Xenia places 6-month moratorium on new addiction treatment facilities



XENIA — The city of Xenia has placed a moratorium on new addiction treatment facilities pending reviews to its zoning code, after the city fielded permit requests for additional drug treatment facilities within city limits.

The six-month moratorium would ban new drug and mental health facilities from beginning operations within the city, while officials determine appropriate zoning for the facilities in order to protect residential and commercial neighborhoods from “negative secondary effects,” per city documents. Council passed the temporary ban last week.

County seats like Xenia are often viewed as ideal locations for drug treatment facilities given their proximity to government social services, City Manager Brent Merriman told council. Xenia already has at least six drug treatment facilities within city limits, and the city has since fielded requests for permits to establish new ones.

Last month, the Xenia Planning and Zoning Commission rejected a permit request filed by L&L Diversified Development to build a 65-bed drug and alcohol detox and rehabilitation center on the site of a former nursing home on North Monroe Drive after community backlash. Many residents cited DeCoach Rehabilitation Center in downtown Xenia, which has been the subject of several complaints from residents and businesses about groups of between 30 and 40 at a time taking smoking breaks in front of other businesses in the downtown area.

“A lot of folks said, ‘Man we’ve got six treatment centers in our downtown area already. Do we really need another one?’” said Councilman Will Urschel, speaking to complaints received by the city. “Visually, it’s just a bad look on downtown. We had a lot of comments from folks saying, ‘I’m trying to walk by here, there’s big crews of people and they’re asking me for change.’”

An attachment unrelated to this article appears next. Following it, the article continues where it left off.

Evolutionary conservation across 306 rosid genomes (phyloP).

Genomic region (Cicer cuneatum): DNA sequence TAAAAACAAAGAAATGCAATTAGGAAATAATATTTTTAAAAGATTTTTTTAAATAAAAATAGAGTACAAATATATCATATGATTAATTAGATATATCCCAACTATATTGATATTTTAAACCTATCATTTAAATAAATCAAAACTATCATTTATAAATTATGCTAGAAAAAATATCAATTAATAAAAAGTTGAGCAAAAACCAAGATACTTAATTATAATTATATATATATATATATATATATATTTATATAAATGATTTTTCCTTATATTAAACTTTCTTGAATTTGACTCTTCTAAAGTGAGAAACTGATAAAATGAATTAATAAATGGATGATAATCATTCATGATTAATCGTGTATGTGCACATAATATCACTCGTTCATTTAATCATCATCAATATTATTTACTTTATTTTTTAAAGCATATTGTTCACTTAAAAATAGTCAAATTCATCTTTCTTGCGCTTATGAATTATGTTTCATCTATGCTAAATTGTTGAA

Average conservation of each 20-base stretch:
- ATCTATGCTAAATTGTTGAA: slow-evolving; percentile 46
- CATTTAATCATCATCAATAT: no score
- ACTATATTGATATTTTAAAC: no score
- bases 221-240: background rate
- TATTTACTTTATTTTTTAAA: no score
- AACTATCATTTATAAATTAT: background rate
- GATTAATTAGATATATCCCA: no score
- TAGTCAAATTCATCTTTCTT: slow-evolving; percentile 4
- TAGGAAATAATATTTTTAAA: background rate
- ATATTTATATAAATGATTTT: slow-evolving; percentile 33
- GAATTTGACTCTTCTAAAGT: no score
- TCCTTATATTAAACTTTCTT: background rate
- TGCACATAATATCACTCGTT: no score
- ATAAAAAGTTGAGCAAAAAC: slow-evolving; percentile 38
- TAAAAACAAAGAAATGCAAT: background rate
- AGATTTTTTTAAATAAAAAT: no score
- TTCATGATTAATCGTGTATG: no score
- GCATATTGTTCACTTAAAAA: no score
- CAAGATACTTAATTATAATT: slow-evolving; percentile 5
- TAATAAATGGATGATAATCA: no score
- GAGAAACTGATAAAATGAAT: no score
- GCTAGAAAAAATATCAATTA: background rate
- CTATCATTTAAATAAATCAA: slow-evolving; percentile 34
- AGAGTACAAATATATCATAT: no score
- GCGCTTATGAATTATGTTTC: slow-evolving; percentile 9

Changes to the zoning code may include requiring new facilities to provide plans for outdoor spaces, as well as more rigorous requirements for residential programs within the city, Urschel said. The city is also looking into working with other jurisdictions to gain a broad look at where such facilities are best placed.

“It puts a burden on our community. It just does. It’s not that we’re opposed to drug treatment, but do we need to be shipping all the people from Fairborn over to Xenia for this all the time?” Urschel said.

Presently the city’s zoning code places drug treatment centers in the same category as medical offices and nursing homes. They are categorized as commercial under conditional use, meaning they can be near residentially zoned parts of the city, but must be approved before they can begin operation.

“There is no attempt here by staff, and I think speaking on behalf of council, to limit the ability of these service operations in our community. They are essential,” Merriman told council. “We are simply trying to determine where is the best location in our community that would minimize adverse effects to residents.”

A public hearing will be held on the moratorium at the next city council meeting, Aug. 25 at 6 p.m. at Xenia City Hall.

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